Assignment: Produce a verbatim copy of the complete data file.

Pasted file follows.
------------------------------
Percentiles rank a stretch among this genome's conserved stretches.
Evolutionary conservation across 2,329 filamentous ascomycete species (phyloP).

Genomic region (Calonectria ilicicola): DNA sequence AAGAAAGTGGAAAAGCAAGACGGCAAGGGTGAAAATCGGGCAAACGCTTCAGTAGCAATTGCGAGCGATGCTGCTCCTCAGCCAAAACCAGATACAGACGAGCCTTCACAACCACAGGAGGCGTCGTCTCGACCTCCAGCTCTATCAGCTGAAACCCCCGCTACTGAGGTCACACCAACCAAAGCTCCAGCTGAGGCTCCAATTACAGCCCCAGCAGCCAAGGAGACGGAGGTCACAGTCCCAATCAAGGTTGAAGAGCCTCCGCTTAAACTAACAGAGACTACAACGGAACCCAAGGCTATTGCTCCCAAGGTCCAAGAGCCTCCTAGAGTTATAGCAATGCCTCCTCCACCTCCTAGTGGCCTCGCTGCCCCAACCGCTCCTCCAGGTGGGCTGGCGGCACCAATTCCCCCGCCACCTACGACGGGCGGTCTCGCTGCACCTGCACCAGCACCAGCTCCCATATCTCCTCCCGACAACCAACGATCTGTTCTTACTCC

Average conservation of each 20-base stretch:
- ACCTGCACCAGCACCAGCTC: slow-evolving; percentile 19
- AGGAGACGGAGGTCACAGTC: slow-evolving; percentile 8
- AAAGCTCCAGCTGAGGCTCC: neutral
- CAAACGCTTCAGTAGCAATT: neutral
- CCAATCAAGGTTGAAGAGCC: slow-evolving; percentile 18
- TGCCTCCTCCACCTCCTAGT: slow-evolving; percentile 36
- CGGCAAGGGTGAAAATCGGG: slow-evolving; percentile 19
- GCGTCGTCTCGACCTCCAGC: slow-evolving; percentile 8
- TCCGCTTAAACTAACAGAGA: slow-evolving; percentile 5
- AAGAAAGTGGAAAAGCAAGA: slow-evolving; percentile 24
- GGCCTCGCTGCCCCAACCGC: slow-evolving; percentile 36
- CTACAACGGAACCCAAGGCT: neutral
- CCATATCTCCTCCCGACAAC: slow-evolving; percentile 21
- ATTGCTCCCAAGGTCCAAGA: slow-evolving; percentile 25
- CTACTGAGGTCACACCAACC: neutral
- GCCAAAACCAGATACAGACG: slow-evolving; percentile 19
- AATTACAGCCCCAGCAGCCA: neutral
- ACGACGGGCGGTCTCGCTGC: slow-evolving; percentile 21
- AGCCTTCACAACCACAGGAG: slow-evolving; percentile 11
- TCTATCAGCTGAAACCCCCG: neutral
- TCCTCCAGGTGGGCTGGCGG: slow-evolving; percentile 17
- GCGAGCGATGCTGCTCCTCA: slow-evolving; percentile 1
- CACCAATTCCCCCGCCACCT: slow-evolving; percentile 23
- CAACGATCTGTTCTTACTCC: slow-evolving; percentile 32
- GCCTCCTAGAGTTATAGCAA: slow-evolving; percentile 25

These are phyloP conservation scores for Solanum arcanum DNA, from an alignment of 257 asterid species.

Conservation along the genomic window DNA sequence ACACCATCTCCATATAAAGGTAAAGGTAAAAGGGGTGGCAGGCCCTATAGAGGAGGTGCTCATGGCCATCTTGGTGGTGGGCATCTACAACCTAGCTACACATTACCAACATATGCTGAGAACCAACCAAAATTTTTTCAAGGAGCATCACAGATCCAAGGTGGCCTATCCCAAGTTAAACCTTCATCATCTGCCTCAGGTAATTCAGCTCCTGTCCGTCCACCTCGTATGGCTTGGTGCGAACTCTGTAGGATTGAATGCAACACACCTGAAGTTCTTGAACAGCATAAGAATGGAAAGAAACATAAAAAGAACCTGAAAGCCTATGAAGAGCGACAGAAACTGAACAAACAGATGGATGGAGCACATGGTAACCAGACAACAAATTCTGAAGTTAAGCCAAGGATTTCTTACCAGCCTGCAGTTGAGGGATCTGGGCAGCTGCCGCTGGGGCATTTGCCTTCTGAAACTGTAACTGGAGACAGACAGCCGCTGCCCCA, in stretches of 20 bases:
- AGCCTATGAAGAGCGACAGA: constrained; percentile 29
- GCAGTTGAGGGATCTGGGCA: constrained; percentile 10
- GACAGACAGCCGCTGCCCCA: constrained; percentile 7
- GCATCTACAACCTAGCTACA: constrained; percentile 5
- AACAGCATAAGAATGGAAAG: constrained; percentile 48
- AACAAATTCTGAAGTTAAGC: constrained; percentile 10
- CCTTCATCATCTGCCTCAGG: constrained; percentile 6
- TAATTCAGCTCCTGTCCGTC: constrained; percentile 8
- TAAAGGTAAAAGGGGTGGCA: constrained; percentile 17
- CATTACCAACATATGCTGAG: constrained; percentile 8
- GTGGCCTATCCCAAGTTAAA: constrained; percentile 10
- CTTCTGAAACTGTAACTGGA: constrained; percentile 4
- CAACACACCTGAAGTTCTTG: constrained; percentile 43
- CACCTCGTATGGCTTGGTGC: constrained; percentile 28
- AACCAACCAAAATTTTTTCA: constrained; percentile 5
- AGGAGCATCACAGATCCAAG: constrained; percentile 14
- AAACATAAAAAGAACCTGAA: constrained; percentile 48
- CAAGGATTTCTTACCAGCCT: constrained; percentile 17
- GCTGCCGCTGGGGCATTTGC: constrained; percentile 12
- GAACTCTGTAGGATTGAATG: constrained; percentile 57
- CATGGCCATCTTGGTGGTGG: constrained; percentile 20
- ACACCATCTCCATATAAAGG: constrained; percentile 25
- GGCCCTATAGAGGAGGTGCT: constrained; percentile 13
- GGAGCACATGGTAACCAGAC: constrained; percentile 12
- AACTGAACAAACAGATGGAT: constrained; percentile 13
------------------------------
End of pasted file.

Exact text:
Percentiles rank a stretch among this genome's conserved stretches.
Evolutionary conservation across 2,329 filamentous ascomycete species (phyloP).

Genomic region (Calonectria ilicicola): DNA sequence AAGAAAGTGGAAAAGCAAGACGGCAAGGGTGAAAATCGGGCAAACGCTTCAGTAGCAATTGCGAGCGATGCTGCTCCTCAGCCAAAACCAGATACAGACGAGCCTTCACAACCACAGGAGGCGTCGTCTCGACCTCCAGCTCTATCAGCTGAAACCCCCGCTACTGAGGTCACACCAACCAAAGCTCCAGCTGAGGCTCCAATTACAGCCCCAGCAGCCAAGGAGACGGAGGTCACAGTCCCAATCAAGGTTGAAGAGCCTCCGCTTAAACTAACAGAGACTACAACGGAACCCAAGGCTATTGCTCCCAAGGTCCAAGAGCCTCCTAGAGTTATAGCAATGCCTCCTCCACCTCCTAGTGGCCTCGCTGCCCCAACCGCTCCTCCAGGTGGGCTGGCGGCACCAATTCCCCCGCCACCTACGACGGGCGGTCTCGCTGCACCTGCACCAGCACCAGCTCCCATATCTCCTCCCGACAACCAACGATCTGTTCTTACTCC

Average conservation of each 20-base stretch:
- ACCTGCACCAGCACCAGCTC: slow-evolving; percentile 19
- AGGAGACGGAGGTCACAGTC: slow-evolving; percentile 8
- AAAGCTCCAGCTGAGGCTCC: neutral
- CAAACGCTTCAGTAGCAATT: neutral
- CCAATCAAGGTTGAAGAGCC: slow-evolving; percentile 18
- TGCCTCCTCCACCTCCTAGT: slow-evolving; percentile 36
- CGGCAAGGGTGAAAATCGGG: slow-evolving; percentile 19
- GCGTCGTCTCGACCTCCAGC: slow-evolving; percentile 8
- TCCGCTTAAACTAACAGAGA: slow-evolving; percentile 5
- AAGAAAGTGGAAAAGCAAGA: slow-evolving; percentile 24
- GGCCTCGCTGCCCCAACCGC: slow-evolving; percentile 36
- CTACAACGGAACCCAAGGCT: neutral
- CCATATCTCCTCCCGACAAC: slow-evolving; percentile 21
- ATTGCTCCCAAGGTCCAAGA: slow-evolving; percentile 25
- CTACTGAGGTCACACCAACC: neutral
- GCCAAAACCAGATACAGACG: slow-evolving; percentile 19
- AATTACAGCCCCAGCAGCCA: neutral
- ACGACGGGCGGTCTCGCTGC: slow-evolving; percentile 21
- AGCCTTCACAACCACAGGAG: slow-evolving; percentile 11
- TCTATCAGCTGAAACCCCCG: neutral
- TCCTCCAGGTGGGCTGGCGG: slow-evolving; percentile 17
- GCGAGCGATGCTGCTCCTCA: slow-evolving; percentile 1
- CACCAATTCCCCCGCCACCT: slow-evolving; percentile 23
- CAACGATCTGTTCTTACTCC: slow-evolving; percentile 32
- GCCTCCTAGAGTTATAGCAA: slow-evolving; percentile 25

These are phyloP conservation scores for Solanum arcanum DNA, from an alignment of 257 asterid species.

Conservation along the genomic window DNA sequence ACACCATCTCCATATAAAGGTAAAGGTAAAAGGGGTGGCAGGCCCTATAGAGGAGGTGCTCATGGCCATCTTGGTGGTGGGCATCTACAACCTAGCTACACATTACCAACATATGCTGAGAACCAACCAAAATTTTTTCAAGGAGCATCACAGATCCAAGGTGGCCTATCCCAAGTTAAACCTTCATCATCTGCCTCAGGTAATTCAGCTCCTGTCCGTCCACCTCGTATGGCTTGGTGCGAACTCTGTAGGATTGAATGCAACACACCTGAAGTTCTTGAACAGCATAAGAATGGAAAGAAACATAAAAAGAACCTGAAAGCCTATGAAGAGCGACAGAAACTGAACAAACAGATGGATGGAGCACATGGTAACCAGACAACAAATTCTGAAGTTAAGCCAAGGATTTCTTACCAGCCTGCAGTTGAGGGATCTGGGCAGCTGCCGCTGGGGCATTTGCCTTCTGAAACTGTAACTGGAGACAGACAGCCGCTGCCCCA, in stretches of 20 bases:
- AGCCTATGAAGAGCGACAGA: constrained; percentile 29
- GCAGTTGAGGGATCTGGGCA: constrained; percentile 10
- GACAGACAGCCGCTGCCCCA: constrained; percentile 7
- GCATCTACAACCTAGCTACA: constrained; percentile 5
- AACAGCATAAGAATGGAAAG: constrained; percentile 48
- AACAAATTCTGAAGTTAAGC: constrained; percentile 10
- CCTTCATCATCTGCCTCAGG: constrained; percentile 6
- TAATTCAGCTCCTGTCCGTC: constrained; percentile 8
- TAAAGGTAAAAGGGGTGGCA: constrained; percentile 17
- CATTACCAACATATGCTGAG: constrained; percentile 8
- GTGGCCTATCCCAAGTTAAA: constrained; percentile 10
- CTTCTGAAACTGTAACTGGA: constrained; percentile 4
- CAACACACCTGAAGTTCTTG: constrained; percentile 43
- CACCTCGTATGGCTTGGTGC: constrained; percentile 28
- AACCAACCAAAATTTTTTCA: constrained; percentile 5
- AGGAGCATCACAGATCCAAG: constrained; percentile 14
- AAACATAAAAAGAACCTGAA: constrained; percentile 48
- CAAGGATTTCTTACCAGCCT: constrained; percentile 17
- GCTGCCGCTGGGGCATTTGC: constrained; percentile 12
- GAACTCTGTAGGATTGAATG: constrained; percentile 57
- CATGGCCATCTTGGTGGTGG: constrained; percentile 20
- ACACCATCTCCATATAAAGG: constrained; percentile 25
- GGCCCTATAGAGGAGGTGCT: constrained; percentile 13
- GGAGCACATGGTAACCAGAC: constrained; percentile 12
- AACTGAACAAACAGATGGAT: constrained; percentile 13